Last Friday night, Ole Gjerstad‘s and Joelie Sanguya‘s film Qimmit: A Clash of Two Truths premiered at the Cinéma Parallèle as part of the Présence autochtone aboriginal film festival.

Co-produced by Piksuk Media Inc. and the National Film Board of Canada, the film won the Rigoberta Menchu Second Prize at the 20th First Peoples’ Festival Awards.

Qimmit (“many dogs”) is the story of the seemingly mysterious disappearance of the dog teams in the Inuit communities of the Canadian north in the ’50s and ’60s, shortly after the Inuit were moved off the land and into communities. The film, sets out to tell the story of “one shock, two truths” as the Inuit and the ‘white’ authorities totally disagree on what happened.

Shot during a Quebec inquiry (for Nunavik, the Quebec Arctic territory) and a “truth commission” for Nunavut (the rest of the Eastern Canadian Arctic) the film is full of emotionally wrenching testimony. For the Inuit, there is no doubt that the authorities, and specifically the police, exterminated the dogs in order to force the aboriginal people to become sedentary.

The former constables interviewed for the film denounce these views as lies and fabrication. But the Inuit testimony is very convincing, and the filmmakers wisely see this whole story as an expression of a colonial power relationship. The film is very well made with some stylish and evocative but restrained re-enactments.

Ole Gjerstad and Joelie Sanguaya in Canadian North
Ole Gjerstad with Joelie Sanguya on the set of their film ‘Qimmit: A Clash of Two Truths'

I put a few questions to Ole Gjerstad, who also happens to be one of my best friends.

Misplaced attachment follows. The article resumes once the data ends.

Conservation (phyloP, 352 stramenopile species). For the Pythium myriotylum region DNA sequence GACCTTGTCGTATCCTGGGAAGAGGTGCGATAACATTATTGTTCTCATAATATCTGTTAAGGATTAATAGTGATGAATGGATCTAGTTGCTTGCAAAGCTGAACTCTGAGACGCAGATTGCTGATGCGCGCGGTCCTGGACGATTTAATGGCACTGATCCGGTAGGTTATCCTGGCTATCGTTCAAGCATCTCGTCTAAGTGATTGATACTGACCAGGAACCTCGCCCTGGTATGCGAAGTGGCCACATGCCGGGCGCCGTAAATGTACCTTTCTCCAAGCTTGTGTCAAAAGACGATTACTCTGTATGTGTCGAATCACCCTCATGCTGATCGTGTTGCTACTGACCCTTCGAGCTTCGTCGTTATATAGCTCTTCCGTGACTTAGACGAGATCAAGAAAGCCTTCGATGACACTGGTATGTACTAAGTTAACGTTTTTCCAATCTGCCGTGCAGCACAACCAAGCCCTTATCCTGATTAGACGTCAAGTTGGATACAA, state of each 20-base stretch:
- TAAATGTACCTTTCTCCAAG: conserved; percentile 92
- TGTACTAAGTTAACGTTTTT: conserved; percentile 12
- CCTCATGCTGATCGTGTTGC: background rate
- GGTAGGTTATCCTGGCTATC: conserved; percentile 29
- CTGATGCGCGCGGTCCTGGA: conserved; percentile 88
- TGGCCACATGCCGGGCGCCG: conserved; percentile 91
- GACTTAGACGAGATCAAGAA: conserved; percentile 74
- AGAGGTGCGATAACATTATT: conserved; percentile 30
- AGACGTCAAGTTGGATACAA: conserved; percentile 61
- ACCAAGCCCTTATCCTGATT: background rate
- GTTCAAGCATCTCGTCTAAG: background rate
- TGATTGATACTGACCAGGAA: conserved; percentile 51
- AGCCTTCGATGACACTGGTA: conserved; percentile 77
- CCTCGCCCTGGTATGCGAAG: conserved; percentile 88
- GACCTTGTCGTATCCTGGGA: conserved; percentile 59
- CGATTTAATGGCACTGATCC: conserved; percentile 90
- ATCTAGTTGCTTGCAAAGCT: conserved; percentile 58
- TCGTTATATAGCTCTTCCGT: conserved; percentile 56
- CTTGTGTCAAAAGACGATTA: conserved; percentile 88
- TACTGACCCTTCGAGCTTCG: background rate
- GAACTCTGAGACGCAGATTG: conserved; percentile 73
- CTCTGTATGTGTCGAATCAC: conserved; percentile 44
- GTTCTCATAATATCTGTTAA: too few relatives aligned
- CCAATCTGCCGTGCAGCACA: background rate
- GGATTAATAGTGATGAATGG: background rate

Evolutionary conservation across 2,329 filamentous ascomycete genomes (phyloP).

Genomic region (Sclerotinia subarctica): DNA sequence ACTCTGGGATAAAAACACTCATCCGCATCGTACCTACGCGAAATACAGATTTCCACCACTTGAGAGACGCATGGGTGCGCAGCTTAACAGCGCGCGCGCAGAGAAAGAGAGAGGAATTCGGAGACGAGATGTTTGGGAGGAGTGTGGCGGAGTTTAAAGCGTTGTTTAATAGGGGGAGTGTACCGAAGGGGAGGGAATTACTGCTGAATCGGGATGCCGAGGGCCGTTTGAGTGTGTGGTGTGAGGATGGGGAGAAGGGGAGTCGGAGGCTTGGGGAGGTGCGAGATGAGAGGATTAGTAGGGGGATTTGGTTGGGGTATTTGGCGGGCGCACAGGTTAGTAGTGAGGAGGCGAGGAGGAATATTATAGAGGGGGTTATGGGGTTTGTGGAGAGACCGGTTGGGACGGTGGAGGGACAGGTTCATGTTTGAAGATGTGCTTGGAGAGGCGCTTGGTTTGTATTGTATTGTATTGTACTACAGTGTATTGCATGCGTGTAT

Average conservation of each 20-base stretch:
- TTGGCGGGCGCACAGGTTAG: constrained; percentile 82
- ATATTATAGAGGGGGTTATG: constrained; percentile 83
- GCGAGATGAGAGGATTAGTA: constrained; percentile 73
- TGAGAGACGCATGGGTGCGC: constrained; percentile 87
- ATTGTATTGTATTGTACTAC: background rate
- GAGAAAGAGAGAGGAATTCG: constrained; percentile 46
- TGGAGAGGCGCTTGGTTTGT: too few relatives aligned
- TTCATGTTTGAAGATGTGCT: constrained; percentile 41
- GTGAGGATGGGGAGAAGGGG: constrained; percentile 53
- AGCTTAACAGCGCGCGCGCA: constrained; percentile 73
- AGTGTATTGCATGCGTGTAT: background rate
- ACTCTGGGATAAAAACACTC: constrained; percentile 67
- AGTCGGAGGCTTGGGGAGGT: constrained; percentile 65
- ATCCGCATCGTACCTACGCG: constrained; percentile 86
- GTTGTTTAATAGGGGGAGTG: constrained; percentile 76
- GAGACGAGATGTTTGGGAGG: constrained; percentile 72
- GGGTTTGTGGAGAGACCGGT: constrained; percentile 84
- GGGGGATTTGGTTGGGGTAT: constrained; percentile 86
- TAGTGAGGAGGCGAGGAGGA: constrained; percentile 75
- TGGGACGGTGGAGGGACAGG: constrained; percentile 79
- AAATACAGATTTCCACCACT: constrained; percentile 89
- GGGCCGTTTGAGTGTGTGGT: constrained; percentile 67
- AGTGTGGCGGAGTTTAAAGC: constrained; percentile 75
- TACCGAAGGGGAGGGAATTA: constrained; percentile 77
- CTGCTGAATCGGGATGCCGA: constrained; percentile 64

What was the greatest difficulty making this film?

To convey to an audience in 2010 the colonial reality of the Canadian Arctic forty to fifty years ago. White authority simply took it for granted that they knew what was best for Inuit; Inuit were too intimidated by white authority — as embodied by any white person in their communities — to protest or resist. Things have changed dramatically, but if we cannot get the minds of the audience back to those days it will be very difficult for them to understand how something like this could happen.

“One shock, two truths…” but in the end the Inuit version is so much more believable, partly because it’s emotional first-person testimony. How to explain that the ex-RCMP have blocked this out?

The RCMP produced an internal review, which was conducted much like a police investigation, looking for “proof” and pretty much excluding the context. Add to that the many controversies and scandals that have plagued the RCMP in recent years, and I believe that the top RCMP brass decided the Inuit claims weren’t of much consequence. As for the Sûreté du Quebec, which was responsible for the killing of thousands of dogs after they assumed control of Nunavik in 1961, they simply ignored our requests, as did the Quebec government, saying they didn’t want to discuss the matter until they heard from the Inuit about settling the claims.

I wondered when you say the dogs are back in the lives of the Inuit helping to reconnect with their traditions – it is of course a great thing to say at the end of a film, but is it a reality in many communities?

There are dog teams now in nearly all the communities in Nunavut and Nunavik. They’re used by Inuit outfitters for tourism, for trophy hunting by foreigners, by others for teaching traditional skills to young Inuit, and simply for pleasure. Nobody depends on the dogs to survive, but their return to the communities have established a visible link to a tradition that was at the heart of Inuit life not so long ago.

Last month we filmed a ten-day traditional sled dog race, the Nunavut Quest, for a television series. The enthusiasm and level of interest in all the communities involved leaves me in no doubt that the dogs are like a weapon in Inuit hands to fight against cultural obliteration.

Thanks to Tobi Elliott for her help with this blog.